As we are working in a "global" market - people need to understand that we work in different time zones and have different working weeks.
Of course, when working for an American based company, things get far worse - I have been told to attend video conferences at 0300. It is one thing for a manager to expect their staff to be at work when they are, but when one's manager is in the US and you are in Saudi Arabia, things are a little different!
Tim Roach, Ontario, Canada: One place many times
When I worked in the High Arctic in the 1970s we were located geographically in the Mountain Time Zone but all of our communications were with Resolute Bay and Winnipeg so officially we were using Central Time.
However, our meteorological observations and twice daily balloon releases were co-ordinated on a world wide basis and set to Greenwich Mean Time.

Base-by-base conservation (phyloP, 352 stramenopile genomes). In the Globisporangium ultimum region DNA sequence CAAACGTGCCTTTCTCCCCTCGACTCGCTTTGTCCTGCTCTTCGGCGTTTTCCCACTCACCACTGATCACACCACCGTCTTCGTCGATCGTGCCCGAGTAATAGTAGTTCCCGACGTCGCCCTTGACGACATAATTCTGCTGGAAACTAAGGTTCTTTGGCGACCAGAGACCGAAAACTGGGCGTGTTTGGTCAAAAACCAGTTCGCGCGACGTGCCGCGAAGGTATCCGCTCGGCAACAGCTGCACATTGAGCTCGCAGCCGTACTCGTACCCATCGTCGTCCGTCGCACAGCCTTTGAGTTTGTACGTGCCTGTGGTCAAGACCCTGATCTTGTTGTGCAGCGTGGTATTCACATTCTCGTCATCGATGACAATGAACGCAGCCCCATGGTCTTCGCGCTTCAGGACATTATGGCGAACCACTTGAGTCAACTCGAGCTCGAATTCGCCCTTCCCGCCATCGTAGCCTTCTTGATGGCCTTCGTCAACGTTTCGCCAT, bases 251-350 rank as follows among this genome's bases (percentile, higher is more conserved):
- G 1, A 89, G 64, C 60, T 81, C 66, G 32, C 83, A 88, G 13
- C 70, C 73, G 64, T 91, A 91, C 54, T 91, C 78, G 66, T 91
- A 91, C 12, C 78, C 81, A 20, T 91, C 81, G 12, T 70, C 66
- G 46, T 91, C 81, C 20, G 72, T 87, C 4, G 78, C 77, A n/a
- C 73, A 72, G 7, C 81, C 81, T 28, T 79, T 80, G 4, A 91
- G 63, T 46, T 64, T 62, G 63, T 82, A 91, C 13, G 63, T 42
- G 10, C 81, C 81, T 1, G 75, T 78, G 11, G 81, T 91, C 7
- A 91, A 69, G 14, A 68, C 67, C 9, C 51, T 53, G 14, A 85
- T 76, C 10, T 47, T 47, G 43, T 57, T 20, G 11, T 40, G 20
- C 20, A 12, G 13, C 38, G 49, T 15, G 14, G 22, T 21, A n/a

In order to match mealtimes to the periods between balloon flights we set our living schedule to Atlantic Time.
All of this was only possible because we had 24 hours of daylight in summer.
Megan, UK: Playing online games across time zones
Role-playing games such as Dungeons and Dragons have entertained hordes of folks for years.
We play in groups and create an alternate reality devising and playing characters in a fantasy world. We describe what characters are doing and saying by rolling a strange-shaped dice.
We gather in each others homes and meet up at conventions to play, but with the growth of the internet other options have opened up.
Many games are now played by e-mail or in forums on discussion boards, but whilst these can be fun, nothing quite beats actually talking and interacting with other players in real-time which we can now do via the internet.
I'm currently running a game for two lovely people in America who are prepared to get up early in the morning so that we can play together.
It can take some complex scheduling to make sure everyone is around at the same time to play, and being in different time zones doesn't help, but when it all comes together it can be a blast!